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I'm having trouble with an or condition in a function. The if statement keeps evaluating as True no matter what value choice is. When I remove the or, the if works correctly.

def chooseDim ():
    **choice = input ('Do you need to find radius or area? ')
    if choice == 'A' or 'a':**
        area = 0
        area = int(area)
        areaSol ()

    elif choice == 'R' or 'r':

        radSol ()

    else:
        print ('Please enter either A/a or R/r.')
        chooseDim ()
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2  
This gets asked every few hours. or conjoins complete conditions, not individual options within a condition. It's not "magical" in that way. This actually stems from a common error in English: it's "either choice is 'A' or choice is 'a'", not "either choice is 'A' or 'a'". Moving "either" would fix it but that's not how it works in most programming languages. :) –  Lightness Races in Orbit Jan 2 '13 at 1:06
1  
@LightnessRacesinOrbit I was with you until you called it an error in English. Citation needed. –  kojiro Jan 2 '13 at 1:14
    
@kojiro: *shrug* I'm a native speaker who's never wrong about anything. How's that? :) –  Lightness Races in Orbit Jan 2 '13 at 1:31
1  
@LightnessRacesinOrbit better than most StackOverflow answers, I guess. –  kojiro Jan 2 '13 at 2:09
    
Thanks for the clarification. I used an "in" to correct it. It works fine now. –  Fluxcapacitor Jan 2 '13 at 2:30

4 Answers 4

The answers about or itself are correct. You're literally asking if "a" is True, which it always is. But there's an alternative approach:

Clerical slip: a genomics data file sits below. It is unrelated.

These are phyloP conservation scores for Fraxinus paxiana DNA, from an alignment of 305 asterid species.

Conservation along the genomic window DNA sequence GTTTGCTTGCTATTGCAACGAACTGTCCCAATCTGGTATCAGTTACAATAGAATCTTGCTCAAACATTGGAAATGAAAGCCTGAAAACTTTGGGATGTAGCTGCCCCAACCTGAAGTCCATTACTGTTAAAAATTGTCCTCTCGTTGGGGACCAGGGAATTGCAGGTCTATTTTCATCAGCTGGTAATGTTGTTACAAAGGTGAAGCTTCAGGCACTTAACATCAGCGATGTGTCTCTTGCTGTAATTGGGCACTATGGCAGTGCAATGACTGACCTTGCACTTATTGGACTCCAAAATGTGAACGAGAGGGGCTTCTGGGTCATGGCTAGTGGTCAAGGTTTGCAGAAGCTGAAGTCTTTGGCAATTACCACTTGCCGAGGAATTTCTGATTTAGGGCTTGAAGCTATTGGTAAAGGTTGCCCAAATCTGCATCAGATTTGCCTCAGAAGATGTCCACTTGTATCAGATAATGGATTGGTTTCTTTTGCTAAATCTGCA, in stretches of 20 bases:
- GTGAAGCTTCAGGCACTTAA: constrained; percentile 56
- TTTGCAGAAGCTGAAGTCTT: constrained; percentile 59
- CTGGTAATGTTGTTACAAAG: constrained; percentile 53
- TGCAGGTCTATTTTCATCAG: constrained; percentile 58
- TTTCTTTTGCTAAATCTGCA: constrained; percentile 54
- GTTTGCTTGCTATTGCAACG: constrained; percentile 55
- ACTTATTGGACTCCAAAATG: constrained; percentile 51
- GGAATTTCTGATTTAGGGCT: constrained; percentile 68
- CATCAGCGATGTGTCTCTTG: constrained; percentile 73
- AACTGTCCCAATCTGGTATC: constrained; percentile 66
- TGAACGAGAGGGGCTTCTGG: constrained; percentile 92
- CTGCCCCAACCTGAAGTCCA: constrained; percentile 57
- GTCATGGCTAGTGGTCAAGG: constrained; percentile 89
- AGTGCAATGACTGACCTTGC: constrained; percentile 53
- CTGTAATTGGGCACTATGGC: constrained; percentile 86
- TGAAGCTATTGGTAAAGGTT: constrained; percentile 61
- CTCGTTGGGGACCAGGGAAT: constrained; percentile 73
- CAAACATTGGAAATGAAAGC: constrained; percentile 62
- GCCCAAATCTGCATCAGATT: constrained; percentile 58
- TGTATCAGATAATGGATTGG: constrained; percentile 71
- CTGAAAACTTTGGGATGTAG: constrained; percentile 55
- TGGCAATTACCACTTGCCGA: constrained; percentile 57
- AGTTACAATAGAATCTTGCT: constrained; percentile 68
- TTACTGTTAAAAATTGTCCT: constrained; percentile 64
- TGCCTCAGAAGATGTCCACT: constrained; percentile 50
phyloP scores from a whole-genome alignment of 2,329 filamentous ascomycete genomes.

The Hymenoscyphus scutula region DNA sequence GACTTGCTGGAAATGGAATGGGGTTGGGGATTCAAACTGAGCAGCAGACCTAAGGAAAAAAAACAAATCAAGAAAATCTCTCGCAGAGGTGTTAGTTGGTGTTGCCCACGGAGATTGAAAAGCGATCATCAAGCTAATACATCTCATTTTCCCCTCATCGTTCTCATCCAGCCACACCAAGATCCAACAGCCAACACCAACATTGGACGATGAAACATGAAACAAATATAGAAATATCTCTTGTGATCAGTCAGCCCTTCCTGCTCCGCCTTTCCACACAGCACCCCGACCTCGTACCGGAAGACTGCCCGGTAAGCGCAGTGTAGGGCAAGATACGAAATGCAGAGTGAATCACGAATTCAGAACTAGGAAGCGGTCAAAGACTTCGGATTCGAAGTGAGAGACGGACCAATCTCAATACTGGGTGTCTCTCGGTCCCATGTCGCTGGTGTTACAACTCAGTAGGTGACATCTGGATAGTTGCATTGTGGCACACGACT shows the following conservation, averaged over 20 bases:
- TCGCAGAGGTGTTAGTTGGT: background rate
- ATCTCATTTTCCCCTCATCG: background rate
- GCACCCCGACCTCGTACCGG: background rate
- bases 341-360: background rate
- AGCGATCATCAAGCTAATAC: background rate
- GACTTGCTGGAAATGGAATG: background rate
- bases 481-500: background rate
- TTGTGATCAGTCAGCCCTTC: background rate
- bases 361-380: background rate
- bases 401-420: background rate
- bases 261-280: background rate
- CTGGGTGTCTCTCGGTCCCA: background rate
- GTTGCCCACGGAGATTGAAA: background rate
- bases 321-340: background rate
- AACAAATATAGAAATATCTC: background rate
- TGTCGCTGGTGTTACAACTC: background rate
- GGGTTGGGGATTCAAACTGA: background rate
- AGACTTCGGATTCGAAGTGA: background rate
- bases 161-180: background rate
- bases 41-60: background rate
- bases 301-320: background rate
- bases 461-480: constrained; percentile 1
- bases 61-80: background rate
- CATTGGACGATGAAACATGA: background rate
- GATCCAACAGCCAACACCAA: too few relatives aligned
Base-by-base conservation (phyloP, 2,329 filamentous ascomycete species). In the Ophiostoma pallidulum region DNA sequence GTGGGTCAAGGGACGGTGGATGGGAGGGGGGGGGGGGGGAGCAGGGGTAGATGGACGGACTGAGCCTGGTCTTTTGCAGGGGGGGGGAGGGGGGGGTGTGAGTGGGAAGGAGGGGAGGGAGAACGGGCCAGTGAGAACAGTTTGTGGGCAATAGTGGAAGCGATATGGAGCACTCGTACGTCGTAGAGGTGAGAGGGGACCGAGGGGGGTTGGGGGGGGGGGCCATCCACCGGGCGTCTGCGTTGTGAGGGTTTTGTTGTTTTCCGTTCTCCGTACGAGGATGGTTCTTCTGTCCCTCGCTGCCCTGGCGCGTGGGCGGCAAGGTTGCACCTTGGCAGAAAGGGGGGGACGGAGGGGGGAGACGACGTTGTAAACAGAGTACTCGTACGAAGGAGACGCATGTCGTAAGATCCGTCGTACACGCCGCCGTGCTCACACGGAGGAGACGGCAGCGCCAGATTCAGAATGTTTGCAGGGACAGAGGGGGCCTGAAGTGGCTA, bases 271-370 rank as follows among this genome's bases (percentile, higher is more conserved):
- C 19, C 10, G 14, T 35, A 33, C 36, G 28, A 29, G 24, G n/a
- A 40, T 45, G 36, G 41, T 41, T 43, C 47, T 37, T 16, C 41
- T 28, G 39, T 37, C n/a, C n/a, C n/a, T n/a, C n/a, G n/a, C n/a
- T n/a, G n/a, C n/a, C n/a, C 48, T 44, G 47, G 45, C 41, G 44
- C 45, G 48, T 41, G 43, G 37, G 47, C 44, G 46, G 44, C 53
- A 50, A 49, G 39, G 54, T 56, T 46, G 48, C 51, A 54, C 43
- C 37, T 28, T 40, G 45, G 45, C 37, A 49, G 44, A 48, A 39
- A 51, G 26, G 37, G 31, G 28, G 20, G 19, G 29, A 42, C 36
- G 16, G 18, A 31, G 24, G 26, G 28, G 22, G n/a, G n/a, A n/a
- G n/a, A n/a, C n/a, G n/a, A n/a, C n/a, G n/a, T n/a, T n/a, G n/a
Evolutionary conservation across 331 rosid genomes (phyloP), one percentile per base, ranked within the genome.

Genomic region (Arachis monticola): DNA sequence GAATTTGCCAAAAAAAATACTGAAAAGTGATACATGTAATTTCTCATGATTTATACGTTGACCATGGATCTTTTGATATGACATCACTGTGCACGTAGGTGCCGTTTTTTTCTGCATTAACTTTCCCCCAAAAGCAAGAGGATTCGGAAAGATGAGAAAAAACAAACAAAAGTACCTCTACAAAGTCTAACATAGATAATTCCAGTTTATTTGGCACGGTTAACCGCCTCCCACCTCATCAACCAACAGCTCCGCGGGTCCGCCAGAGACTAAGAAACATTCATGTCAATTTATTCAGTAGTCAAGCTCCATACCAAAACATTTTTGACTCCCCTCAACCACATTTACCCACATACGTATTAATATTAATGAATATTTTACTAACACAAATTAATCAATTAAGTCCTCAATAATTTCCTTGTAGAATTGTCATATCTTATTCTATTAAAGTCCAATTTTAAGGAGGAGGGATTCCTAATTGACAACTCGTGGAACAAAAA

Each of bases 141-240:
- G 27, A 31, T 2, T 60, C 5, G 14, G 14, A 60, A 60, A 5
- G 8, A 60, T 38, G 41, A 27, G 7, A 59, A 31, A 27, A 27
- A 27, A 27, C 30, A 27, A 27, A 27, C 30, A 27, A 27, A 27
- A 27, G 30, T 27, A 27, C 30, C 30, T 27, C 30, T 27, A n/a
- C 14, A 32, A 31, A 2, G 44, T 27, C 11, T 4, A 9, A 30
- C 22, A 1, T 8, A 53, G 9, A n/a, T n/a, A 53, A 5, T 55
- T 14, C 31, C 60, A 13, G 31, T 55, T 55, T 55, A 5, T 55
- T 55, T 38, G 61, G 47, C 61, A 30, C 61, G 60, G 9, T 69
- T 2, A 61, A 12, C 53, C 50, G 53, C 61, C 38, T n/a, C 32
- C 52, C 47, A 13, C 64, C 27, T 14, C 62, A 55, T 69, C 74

if choice in 'Aa':

Then again, there's nothing wrong with:

if choice.lower() == 'a':
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That's actually an approach I've never seen used before - most (including me) go with the standard list, not a string. –  Volatility Jan 2 '13 at 1:13
    
@Volatility Yeah, I instinctively went with a tuple at first, then I realized I was manufacturing an outer immutable iterable to house two single-element internal immutable iterables. That just didn't seem right. :) –  kojiro Jan 2 '13 at 1:15

'a' evaluates to True, so you need to construct your if statement correctly.

def chooseDim ( ):
**choice = input ('Do you need to find radius or area? ')
if choice == 'A' or choice == 'a':**
    area = 0
    area = int(area)
    areaSol ( )

elif choice == 'R' or choice == 'r':

    radSol ( )

else:
    print ('Please enter either A/a or R/r.')
    chooseDim ( )
share|improve this answer

It would be easier to just use the in operator in this case:

if choice in ['A', 'a']: ...
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if choice == 'A' or choice =='a':
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